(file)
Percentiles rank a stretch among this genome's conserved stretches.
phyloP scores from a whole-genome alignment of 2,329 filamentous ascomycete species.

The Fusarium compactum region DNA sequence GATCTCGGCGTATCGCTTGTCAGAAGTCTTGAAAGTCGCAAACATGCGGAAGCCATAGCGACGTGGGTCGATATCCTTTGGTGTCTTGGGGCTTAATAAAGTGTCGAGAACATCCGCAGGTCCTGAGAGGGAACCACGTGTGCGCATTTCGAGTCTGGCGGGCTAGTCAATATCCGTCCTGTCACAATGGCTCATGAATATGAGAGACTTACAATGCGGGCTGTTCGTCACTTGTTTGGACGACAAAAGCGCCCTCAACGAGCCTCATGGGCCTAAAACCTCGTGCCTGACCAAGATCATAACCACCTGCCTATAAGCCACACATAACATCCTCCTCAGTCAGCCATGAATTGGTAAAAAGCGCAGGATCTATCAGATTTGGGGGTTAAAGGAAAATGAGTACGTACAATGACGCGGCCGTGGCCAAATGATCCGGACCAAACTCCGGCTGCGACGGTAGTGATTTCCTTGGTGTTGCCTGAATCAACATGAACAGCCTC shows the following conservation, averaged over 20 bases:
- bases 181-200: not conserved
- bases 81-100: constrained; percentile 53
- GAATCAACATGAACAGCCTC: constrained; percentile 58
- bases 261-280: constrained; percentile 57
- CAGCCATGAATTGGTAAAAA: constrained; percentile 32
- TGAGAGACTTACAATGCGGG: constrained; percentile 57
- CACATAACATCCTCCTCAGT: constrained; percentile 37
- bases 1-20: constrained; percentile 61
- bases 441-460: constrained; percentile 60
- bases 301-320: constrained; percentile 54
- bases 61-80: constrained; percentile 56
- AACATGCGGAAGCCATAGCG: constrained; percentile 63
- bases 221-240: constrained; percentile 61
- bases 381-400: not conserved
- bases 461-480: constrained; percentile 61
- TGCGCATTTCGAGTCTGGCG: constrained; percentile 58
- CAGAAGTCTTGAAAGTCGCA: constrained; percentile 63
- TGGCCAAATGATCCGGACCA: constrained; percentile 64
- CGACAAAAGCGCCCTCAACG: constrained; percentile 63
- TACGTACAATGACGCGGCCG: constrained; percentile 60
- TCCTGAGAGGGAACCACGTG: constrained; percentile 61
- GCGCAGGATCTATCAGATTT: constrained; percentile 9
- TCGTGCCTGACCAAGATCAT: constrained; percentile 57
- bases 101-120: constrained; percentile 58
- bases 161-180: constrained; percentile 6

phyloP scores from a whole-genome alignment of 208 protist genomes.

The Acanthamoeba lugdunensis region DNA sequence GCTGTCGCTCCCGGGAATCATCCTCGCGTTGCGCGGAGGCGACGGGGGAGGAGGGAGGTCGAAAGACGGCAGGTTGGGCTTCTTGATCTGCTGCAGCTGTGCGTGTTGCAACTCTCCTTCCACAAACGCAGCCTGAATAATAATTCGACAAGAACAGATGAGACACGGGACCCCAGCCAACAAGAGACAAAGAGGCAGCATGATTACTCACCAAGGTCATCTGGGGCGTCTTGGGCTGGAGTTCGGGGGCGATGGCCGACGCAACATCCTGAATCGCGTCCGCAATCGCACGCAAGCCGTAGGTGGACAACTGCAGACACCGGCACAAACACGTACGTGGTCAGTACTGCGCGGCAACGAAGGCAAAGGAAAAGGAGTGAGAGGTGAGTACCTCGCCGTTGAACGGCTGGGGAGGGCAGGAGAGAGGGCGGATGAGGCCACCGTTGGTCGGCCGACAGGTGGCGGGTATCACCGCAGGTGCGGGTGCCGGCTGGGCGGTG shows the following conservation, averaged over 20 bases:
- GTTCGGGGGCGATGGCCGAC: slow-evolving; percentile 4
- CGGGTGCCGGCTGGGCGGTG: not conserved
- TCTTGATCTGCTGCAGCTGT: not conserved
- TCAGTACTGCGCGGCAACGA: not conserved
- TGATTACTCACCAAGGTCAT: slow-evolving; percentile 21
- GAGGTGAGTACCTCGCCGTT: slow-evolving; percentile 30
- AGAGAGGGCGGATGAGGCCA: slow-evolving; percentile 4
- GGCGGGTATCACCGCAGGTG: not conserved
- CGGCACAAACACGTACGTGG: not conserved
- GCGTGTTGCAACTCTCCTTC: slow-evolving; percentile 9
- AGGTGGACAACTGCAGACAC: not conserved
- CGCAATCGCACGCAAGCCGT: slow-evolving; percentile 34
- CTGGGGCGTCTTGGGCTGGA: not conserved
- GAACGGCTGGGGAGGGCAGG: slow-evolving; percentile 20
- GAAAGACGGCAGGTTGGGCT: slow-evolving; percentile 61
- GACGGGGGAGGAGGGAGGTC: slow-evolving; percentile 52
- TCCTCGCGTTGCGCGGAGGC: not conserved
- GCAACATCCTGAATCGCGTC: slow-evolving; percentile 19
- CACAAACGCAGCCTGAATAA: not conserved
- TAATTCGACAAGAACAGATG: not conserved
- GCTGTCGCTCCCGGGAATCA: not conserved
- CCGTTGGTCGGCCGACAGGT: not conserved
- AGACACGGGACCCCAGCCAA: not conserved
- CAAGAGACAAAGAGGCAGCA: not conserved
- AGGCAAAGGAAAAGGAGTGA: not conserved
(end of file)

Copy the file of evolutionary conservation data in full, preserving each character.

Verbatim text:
Percentiles rank a stretch among this genome's conserved stretches.
phyloP scores from a whole-genome alignment of 2,329 filamentous ascomycete species.

The Fusarium compactum region DNA sequence GATCTCGGCGTATCGCTTGTCAGAAGTCTTGAAAGTCGCAAACATGCGGAAGCCATAGCGACGTGGGTCGATATCCTTTGGTGTCTTGGGGCTTAATAAAGTGTCGAGAACATCCGCAGGTCCTGAGAGGGAACCACGTGTGCGCATTTCGAGTCTGGCGGGCTAGTCAATATCCGTCCTGTCACAATGGCTCATGAATATGAGAGACTTACAATGCGGGCTGTTCGTCACTTGTTTGGACGACAAAAGCGCCCTCAACGAGCCTCATGGGCCTAAAACCTCGTGCCTGACCAAGATCATAACCACCTGCCTATAAGCCACACATAACATCCTCCTCAGTCAGCCATGAATTGGTAAAAAGCGCAGGATCTATCAGATTTGGGGGTTAAAGGAAAATGAGTACGTACAATGACGCGGCCGTGGCCAAATGATCCGGACCAAACTCCGGCTGCGACGGTAGTGATTTCCTTGGTGTTGCCTGAATCAACATGAACAGCCTC shows the following conservation, averaged over 20 bases:
- bases 181-200: not conserved
- bases 81-100: constrained; percentile 53
- GAATCAACATGAACAGCCTC: constrained; percentile 58
- bases 261-280: constrained; percentile 57
- CAGCCATGAATTGGTAAAAA: constrained; percentile 32
- TGAGAGACTTACAATGCGGG: constrained; percentile 57
- CACATAACATCCTCCTCAGT: constrained; percentile 37
- bases 1-20: constrained; percentile 61
- bases 441-460: constrained; percentile 60
- bases 301-320: constrained; percentile 54
- bases 61-80: constrained; percentile 56
- AACATGCGGAAGCCATAGCG: constrained; percentile 63
- bases 221-240: constrained; percentile 61
- bases 381-400: not conserved
- bases 461-480: constrained; percentile 61
- TGCGCATTTCGAGTCTGGCG: constrained; percentile 58
- CAGAAGTCTTGAAAGTCGCA: constrained; percentile 63
- TGGCCAAATGATCCGGACCA: constrained; percentile 64
- CGACAAAAGCGCCCTCAACG: constrained; percentile 63
- TACGTACAATGACGCGGCCG: constrained; percentile 60
- TCCTGAGAGGGAACCACGTG: constrained; percentile 61
- GCGCAGGATCTATCAGATTT: constrained; percentile 9
- TCGTGCCTGACCAAGATCAT: constrained; percentile 57
- bases 101-120: constrained; percentile 58
- bases 161-180: constrained; percentile 6

phyloP scores from a whole-genome alignment of 208 protist genomes.

The Acanthamoeba lugdunensis region DNA sequence GCTGTCGCTCCCGGGAATCATCCTCGCGTTGCGCGGAGGCGACGGGGGAGGAGGGAGGTCGAAAGACGGCAGGTTGGGCTTCTTGATCTGCTGCAGCTGTGCGTGTTGCAACTCTCCTTCCACAAACGCAGCCTGAATAATAATTCGACAAGAACAGATGAGACACGGGACCCCAGCCAACAAGAGACAAAGAGGCAGCATGATTACTCACCAAGGTCATCTGGGGCGTCTTGGGCTGGAGTTCGGGGGCGATGGCCGACGCAACATCCTGAATCGCGTCCGCAATCGCACGCAAGCCGTAGGTGGACAACTGCAGACACCGGCACAAACACGTACGTGGTCAGTACTGCGCGGCAACGAAGGCAAAGGAAAAGGAGTGAGAGGTGAGTACCTCGCCGTTGAACGGCTGGGGAGGGCAGGAGAGAGGGCGGATGAGGCCACCGTTGGTCGGCCGACAGGTGGCGGGTATCACCGCAGGTGCGGGTGCCGGCTGGGCGGTG shows the following conservation, averaged over 20 bases:
- GTTCGGGGGCGATGGCCGAC: slow-evolving; percentile 4
- CGGGTGCCGGCTGGGCGGTG: not conserved
- TCTTGATCTGCTGCAGCTGT: not conserved
- TCAGTACTGCGCGGCAACGA: not conserved
- TGATTACTCACCAAGGTCAT: slow-evolving; percentile 21
- GAGGTGAGTACCTCGCCGTT: slow-evolving; percentile 30
- AGAGAGGGCGGATGAGGCCA: slow-evolving; percentile 4
- GGCGGGTATCACCGCAGGTG: not conserved
- CGGCACAAACACGTACGTGG: not conserved
- GCGTGTTGCAACTCTCCTTC: slow-evolving; percentile 9
- AGGTGGACAACTGCAGACAC: not conserved
- CGCAATCGCACGCAAGCCGT: slow-evolving; percentile 34
- CTGGGGCGTCTTGGGCTGGA: not conserved
- GAACGGCTGGGGAGGGCAGG: slow-evolving; percentile 20
- GAAAGACGGCAGGTTGGGCT: slow-evolving; percentile 61
- GACGGGGGAGGAGGGAGGTC: slow-evolving; percentile 52
- TCCTCGCGTTGCGCGGAGGC: not conserved
- GCAACATCCTGAATCGCGTC: slow-evolving; percentile 19
- CACAAACGCAGCCTGAATAA: not conserved
- TAATTCGACAAGAACAGATG: not conserved
- GCTGTCGCTCCCGGGAATCA: not conserved
- CCGTTGGTCGGCCGACAGGT: not conserved
- AGACACGGGACCCCAGCCAA: not conserved
- CAAGAGACAAAGAGGCAGCA: not conserved
- AGGCAAAGGAAAAGGAGTGA: not conserved